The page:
As N.L. gas prices rise again, this industry expert says: get used to it

·4 min read
Gasoline prices are on the rise again in Newfoundland and Labrador, marking another all-time high for the province.  (Graham Hughes/The Canadian Press - image credit)
Gasoline prices are on the rise again in Newfoundland and Labrador, marking another all-time high for the province. (Graham Hughes/The Canadian Press - image credit)
Graham Hughes/The Canadian Press
Graham Hughes/The Canadian Press

An industry expert says he doesn't believe gas prices will come down any time soon, as the maximum price of regular gas increased again in Newfoundland and Labrador on Thursday by 2.2 cents per litre, marking another record high for the province.

Patrick De Haan is the head of petroleum analysis for GasBuddy, a gas price tracker that operates apps and websites based on finding real-time fuel prices in the United States, Canada and Australia.

"We continue to live in this COVID era where there are various bottlenecks, various challenges and various imbalances that arise," De Haan told CBC News from his office in Chicago.

"Some of the newest factors now were completely unexpected several months ago. We have a looming energy crunch developing overseas where China is looking at a quite low amount of coal to feed their power plants, there's a natural gas shortage in Europe and all of that is supporting the price of oil simply because crude oil can be used as a backup to generate electricity or it can be used to heat homes."

De Haan said the price of crude oil continues to rise based on global demand and because the energy crunch is "likely to continue to accelerate" with oil production lagging behind.

Gas prices are rising everywhere in Canada, not just in Newfoundland and Labrador, De Haan said. The average price in Canada is $1.45 a litre.

In Newfoundland, the maximum price of gas is now more than $1.60 a litre across the island on Thursday as part of the the Public Utilities Board weekly price-setting — $1.612 on the Avalon Peninsula, $1.638 in central, $1.62 in the Corner Brook area and $1.63 to $1.65 in parts of the Northern Peninsula.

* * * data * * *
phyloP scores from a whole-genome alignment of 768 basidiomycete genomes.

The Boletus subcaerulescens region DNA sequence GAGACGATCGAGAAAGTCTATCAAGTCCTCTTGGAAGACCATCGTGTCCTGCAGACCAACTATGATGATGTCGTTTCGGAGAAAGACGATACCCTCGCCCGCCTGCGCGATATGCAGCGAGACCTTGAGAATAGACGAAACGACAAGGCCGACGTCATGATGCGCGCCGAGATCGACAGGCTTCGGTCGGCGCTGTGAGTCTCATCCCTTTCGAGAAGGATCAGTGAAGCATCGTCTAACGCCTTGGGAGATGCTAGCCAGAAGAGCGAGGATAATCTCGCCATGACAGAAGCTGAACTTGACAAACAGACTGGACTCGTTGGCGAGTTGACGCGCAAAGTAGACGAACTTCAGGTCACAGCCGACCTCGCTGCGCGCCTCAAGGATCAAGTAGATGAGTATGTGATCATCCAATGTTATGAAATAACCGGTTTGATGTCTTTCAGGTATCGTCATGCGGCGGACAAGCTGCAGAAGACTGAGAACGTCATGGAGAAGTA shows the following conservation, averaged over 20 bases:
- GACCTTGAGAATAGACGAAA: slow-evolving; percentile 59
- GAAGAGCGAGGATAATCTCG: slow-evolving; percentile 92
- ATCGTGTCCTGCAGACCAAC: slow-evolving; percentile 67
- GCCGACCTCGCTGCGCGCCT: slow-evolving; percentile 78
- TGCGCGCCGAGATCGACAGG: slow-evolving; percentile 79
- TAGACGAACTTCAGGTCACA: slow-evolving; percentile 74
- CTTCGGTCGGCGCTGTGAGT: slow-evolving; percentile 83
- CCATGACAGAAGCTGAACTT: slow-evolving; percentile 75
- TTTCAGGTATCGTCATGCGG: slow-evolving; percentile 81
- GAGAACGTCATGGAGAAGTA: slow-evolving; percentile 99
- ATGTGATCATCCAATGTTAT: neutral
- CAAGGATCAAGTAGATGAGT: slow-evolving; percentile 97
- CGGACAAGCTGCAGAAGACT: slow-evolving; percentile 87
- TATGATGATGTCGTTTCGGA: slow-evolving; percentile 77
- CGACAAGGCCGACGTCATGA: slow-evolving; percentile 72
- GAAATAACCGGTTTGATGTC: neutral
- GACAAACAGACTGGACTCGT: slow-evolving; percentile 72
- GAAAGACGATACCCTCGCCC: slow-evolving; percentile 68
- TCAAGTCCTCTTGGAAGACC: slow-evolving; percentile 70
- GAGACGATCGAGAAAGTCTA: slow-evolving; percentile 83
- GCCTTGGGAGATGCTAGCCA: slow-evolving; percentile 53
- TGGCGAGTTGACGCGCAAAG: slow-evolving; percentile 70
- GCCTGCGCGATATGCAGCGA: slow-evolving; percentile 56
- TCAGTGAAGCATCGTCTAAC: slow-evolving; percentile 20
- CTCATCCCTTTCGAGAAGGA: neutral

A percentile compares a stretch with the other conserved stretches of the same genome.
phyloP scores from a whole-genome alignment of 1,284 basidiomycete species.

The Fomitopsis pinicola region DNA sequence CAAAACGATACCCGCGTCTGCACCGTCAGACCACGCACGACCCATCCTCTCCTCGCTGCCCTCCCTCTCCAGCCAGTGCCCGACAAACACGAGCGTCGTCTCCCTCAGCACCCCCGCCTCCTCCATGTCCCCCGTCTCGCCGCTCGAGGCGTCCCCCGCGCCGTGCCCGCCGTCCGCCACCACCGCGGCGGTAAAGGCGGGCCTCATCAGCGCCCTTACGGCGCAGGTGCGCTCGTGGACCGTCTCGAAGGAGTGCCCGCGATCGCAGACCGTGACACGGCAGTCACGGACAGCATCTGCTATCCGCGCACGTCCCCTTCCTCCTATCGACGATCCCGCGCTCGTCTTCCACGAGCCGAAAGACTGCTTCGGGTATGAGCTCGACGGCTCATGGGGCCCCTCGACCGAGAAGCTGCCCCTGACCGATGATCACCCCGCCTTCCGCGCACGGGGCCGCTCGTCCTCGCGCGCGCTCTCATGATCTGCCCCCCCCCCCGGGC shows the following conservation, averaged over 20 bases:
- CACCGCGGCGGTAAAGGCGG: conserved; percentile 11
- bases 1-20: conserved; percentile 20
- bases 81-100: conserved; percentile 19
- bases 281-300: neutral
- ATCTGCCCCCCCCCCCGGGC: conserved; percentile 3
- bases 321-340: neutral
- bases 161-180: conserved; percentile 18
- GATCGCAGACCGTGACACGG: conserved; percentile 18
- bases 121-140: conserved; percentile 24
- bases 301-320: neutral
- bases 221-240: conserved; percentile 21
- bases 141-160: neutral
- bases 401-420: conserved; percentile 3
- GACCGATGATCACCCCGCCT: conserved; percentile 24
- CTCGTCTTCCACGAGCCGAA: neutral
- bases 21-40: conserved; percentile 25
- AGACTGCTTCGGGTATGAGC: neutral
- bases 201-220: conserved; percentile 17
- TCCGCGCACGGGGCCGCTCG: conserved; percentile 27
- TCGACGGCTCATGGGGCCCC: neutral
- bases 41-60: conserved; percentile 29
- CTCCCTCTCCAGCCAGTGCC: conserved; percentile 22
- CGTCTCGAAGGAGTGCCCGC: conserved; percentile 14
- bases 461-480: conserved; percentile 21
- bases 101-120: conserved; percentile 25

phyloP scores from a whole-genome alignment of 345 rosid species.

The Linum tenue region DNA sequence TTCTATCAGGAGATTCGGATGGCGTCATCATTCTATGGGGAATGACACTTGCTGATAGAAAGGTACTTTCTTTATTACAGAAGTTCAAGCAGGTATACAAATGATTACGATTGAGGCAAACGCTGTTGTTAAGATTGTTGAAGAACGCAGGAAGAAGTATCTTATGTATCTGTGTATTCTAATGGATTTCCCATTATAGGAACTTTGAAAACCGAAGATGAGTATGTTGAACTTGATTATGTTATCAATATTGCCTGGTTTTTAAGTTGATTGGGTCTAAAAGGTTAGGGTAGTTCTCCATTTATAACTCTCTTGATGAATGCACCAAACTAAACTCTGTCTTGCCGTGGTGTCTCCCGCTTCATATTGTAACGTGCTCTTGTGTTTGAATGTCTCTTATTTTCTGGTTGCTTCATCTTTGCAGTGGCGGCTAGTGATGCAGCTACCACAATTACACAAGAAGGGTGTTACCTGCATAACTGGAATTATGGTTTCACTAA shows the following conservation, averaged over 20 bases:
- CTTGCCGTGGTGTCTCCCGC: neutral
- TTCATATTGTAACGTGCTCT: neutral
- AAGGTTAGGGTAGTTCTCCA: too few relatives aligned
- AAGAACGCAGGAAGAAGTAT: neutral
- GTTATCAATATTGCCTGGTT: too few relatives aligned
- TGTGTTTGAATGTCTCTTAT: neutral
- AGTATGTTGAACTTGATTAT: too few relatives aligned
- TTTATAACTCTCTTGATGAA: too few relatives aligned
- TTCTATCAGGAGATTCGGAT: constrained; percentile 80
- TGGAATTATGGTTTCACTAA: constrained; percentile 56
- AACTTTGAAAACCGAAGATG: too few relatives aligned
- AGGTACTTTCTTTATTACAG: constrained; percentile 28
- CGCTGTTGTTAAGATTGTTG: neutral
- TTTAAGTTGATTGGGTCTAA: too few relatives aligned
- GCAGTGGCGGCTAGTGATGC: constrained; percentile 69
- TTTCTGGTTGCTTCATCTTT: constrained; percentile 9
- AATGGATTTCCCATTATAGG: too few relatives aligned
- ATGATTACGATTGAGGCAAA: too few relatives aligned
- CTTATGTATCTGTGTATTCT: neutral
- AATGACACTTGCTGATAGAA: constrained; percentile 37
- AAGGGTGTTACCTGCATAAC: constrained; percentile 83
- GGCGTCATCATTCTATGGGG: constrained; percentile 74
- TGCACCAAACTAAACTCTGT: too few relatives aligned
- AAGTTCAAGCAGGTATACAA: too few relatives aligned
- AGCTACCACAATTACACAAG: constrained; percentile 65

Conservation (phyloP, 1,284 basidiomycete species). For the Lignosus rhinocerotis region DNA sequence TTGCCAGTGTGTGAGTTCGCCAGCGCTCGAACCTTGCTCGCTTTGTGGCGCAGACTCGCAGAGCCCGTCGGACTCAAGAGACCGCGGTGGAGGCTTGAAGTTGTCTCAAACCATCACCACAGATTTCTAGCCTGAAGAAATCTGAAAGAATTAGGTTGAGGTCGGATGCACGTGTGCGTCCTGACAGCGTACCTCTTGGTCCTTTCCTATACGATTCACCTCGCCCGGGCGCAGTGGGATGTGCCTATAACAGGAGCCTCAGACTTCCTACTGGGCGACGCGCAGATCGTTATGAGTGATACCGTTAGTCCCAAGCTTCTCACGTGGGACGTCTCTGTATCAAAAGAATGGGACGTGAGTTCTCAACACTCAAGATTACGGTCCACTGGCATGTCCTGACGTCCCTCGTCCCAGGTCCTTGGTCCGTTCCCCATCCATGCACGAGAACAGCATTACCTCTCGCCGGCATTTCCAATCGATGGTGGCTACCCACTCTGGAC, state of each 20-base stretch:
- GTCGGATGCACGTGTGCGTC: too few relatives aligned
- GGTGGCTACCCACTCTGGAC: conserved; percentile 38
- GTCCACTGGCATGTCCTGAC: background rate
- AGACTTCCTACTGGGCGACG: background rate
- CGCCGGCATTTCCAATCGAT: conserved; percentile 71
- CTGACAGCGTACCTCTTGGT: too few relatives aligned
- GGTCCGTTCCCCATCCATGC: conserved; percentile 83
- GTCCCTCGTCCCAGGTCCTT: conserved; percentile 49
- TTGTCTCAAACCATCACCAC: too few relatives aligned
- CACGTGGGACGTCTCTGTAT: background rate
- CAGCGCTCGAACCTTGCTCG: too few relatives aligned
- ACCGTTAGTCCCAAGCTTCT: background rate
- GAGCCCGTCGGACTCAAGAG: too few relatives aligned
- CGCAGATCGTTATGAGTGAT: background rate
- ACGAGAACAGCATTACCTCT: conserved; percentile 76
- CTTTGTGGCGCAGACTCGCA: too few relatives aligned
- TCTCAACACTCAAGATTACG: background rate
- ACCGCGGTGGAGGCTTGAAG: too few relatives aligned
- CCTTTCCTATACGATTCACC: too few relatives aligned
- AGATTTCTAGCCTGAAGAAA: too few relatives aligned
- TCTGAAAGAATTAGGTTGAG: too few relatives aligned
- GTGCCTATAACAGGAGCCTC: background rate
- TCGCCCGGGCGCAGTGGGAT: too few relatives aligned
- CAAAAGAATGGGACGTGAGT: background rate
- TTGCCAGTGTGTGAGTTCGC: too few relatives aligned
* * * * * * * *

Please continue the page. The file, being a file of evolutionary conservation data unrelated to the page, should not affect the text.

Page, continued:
In Labrador, the maximum price is $1.70 in Churchill Falls, $1.678 in western Labrador, $1.508 in central Labrador and $1.673 on the south coast.

Peter Scobie/CBC
Peter Scobie/CBC

All other fuel types are on the rise as well.

Diesel increased by up to 2.4 cents per litre, furnace oil by 1.95 cents per litre, stove oil by 2.22 cents per litre and propane heating by three cents per litre.

Furnace oil is now $1.05 on the northeast Avalon, $1.08 on the northwest Avalon, $1.09 in central Newfoundland, $1.06 in the Corner Brook area and $1.11 for parts of the Northern Peninsula from Englee to St. Anthony.

A continued rise

While gasoline prices are on the rise across Canada, the same thing isn't happening stateside. De Haan said that's due to the current value of the Canadian dollar.

"The U.S., worth noting, is not at record highs for gasoline or diesel while Canada is. A lot of the difference there can be chalked up to the fact that the Canadian currency is much weaker than it has been in decades past when there was parity between the U.S. and Canadian dollar," he said.

"Now the Canadian dollar is much weaker and that's partially to blame for why Canada's gas prices are much higher, because oil is globally traded in U.S. dollars. Currency can play a significant role in driving up prices."

If the Canadian dollar were close to parity with the U.S. dollar, De Haan said, Canada's average prices would be as much as 20 cents a litre lower than they are today.

Shipping problems and consumer consumption habits have also helped to push prices as high as they are, said De Haan. If the Organization of the Petroleum Exporting Countries increased oil production, he added, "it could alleviate the situation significantly."

But with the energy crisis still looming, he said, he doesn't think there will be a significant downturn in prices for several months — and maybe not even then.

"By the time that some of these issues could be resolved, we could be on the cusp of a driving season next year in which prices go up," he said. "So I don't necessarily see a decline in prices, but I do see a risk to the upside, that is prices are likely to rise further or stabilize rather than decline."

The following chart shows how gas prices have changed recently at Newfoundland and Labrador retailers, as reported by users of the website.

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